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Privacy? What's That?


There are lots of talk about privacy. On one hand, why do you care? You aren't doing anything illegal. On the other hand, why would you care. But in today's technology, with smart phones, watches, or even your toaster, may have information on it that you don't want everyone to know about, or you would post it on Facebook, right?


The fact is, there is no privacy, get over it! Almost everything you do is being recorded somewhere. Take a look around! In most cities, there are cameras on just about every intersection. Big brother is watching.




The FBI or local police can put up a "stingray" device, usually in an inconspicuous van, which might have a tiny antenna on it. It can tap into every cell phone call in a 1 mile area. It also can sniff your data traffic, such as emails, or even some bank transaction, but usually, these are encrypted. All they have to do is switch it on, and it instantly records all voice, text, or data calls within about a mile radius, and we are not just talking about Metadata here. Metadata is usually who called, who they called, locations, when they called, and how long, but it doesn't include the content of the conversation. These nasty little Stingrays are secret devices, used more and more by the police, FBI, DHS, and just about every other 3 letter agency, are being drooled over.


Don't even think about trying to get one. Not only are they prohibitively expensive, but they are only sold to law enforcement, military, and government organizations. Very little is known about them, because before anyone gets to use them, their potential owners must sign a secrecy agreement. It is a loophole the cops rely on, as an excuse not to talk about it. This is why they are so secret.


With my knowledge of the cell phone system, these devices usually insert themselves between you and your closest cell tower. As far as your cellphone knows, you are actually talking to your cell tower. But in fact, this "man in the middle" can not only query your cell phone, and get their locations, record the IMEI code of your phone, tap into TEXT and sniff the data from the 4G or 3G cellular data network, and triangulate your location.


The police are drooling over how nice it would be to have one at demonstrations, recording everyone's cell phone calls, in an attempt to thwart organizations, and sometimes, they just shut down the cell service completely if they (police), get pissed off enough. These things are almost impossible to be physically or electronically detected.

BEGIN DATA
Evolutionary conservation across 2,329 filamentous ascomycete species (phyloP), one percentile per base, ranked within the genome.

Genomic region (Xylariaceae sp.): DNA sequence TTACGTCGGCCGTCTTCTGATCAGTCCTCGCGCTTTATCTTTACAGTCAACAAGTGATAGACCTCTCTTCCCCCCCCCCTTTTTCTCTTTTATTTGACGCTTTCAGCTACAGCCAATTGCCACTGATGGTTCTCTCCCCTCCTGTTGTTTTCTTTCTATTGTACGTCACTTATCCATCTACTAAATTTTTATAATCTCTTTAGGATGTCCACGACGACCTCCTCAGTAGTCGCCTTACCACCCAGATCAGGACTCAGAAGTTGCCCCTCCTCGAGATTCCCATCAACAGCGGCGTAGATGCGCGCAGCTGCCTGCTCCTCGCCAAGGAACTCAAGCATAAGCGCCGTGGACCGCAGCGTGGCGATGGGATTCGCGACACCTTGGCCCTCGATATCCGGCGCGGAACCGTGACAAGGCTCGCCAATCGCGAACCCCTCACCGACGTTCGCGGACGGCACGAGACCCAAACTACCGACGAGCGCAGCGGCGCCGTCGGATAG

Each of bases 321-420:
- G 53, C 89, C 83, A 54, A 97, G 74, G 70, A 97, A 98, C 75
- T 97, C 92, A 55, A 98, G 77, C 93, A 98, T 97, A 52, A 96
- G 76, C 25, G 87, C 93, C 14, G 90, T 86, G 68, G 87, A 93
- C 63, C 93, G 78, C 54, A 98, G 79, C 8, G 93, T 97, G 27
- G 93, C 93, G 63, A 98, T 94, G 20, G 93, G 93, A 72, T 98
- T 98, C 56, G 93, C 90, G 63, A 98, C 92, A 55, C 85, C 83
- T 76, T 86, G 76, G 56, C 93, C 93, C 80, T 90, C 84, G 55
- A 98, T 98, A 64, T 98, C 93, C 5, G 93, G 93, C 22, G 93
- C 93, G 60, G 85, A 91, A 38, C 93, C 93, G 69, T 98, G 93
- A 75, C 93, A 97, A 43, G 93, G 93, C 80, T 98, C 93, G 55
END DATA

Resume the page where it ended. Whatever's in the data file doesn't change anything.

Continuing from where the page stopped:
The true "Underground" scene, usually consisting of Preppers, or any other type, are exploring a radio mesh network, something that may not be completely "tap proof", but impossible to shut down. It requires no centralized organization consisting of cell phone towers, phone exchanges, etc. the FCC is just now starting to pay attention, but frequency scattering is now in the hands of radio enthusiasts like ham radio, or low power WIFI like devices.


So, how can I protect my privacy? The short answer, in reality, you can't, Unless..... You get off the grid completely. You either mine gold or Bitcoins, but never try to buy them these days, because the seller is obligated to take down your name.


What about communication? Forget it! Analog phone systems are being recorded, digital phone systems store your digital representative of your voice, cell phones of course, and even your local coffee shop WIFI network is being tapped.


What about encryption? It's all a matter of convenience. You have to sacrifice convenience for security. This means you have to maintain a "key ring" containing public encryption keys for everyone you communicate with. There are even "key servers" one can put their PGP public key so others can find you. Without going into a tirade explaining how all this works, Google is your friend.


What about "pre-pay" cell phones? Currently, you can get a cell phone number that is known only by the provider, and it is not tied to any specific individual, but in a few years, the USA is going to be requiring US cell phone providers to take down your name and drivers license number before activating the phone. This is already true in SE Asia, parts of the Middle East and Northern Europe and Scandinavia. The USA is last as usual, but that is a good thing in my opinion.


There is one glimmer of hope! There are apps out there for android and iPhone and iPad that provide text, voice (store and forward), and even video clips (usually very short) for communications. No record of these messages are kept anywhere, except on the recipients phone. Not only that, these messages are encrypted with mil grade encryption. I'm using wickr, because it was written by a person who has no love for the NSA. It uses perfect forward security, so even your wickr username is encrypted with a session key, Only good for a simple individual text message. The program auto-deletes your messages, and you can control how long you want the messages to persist. It's just as easy as using SMS messaging! and you only need a data plan to use it, and it's free, for both the program and to send a message, anywhere in the world. All you need is a data plan or a WIFI access.


I hope this is enlightening, and the best thing to consider, is just to assume they are watching you, but just don't get overly paranoid about it. There is always safety in numbers, at least Darwyn thinks so.


John

Wickr: jdcrunchman



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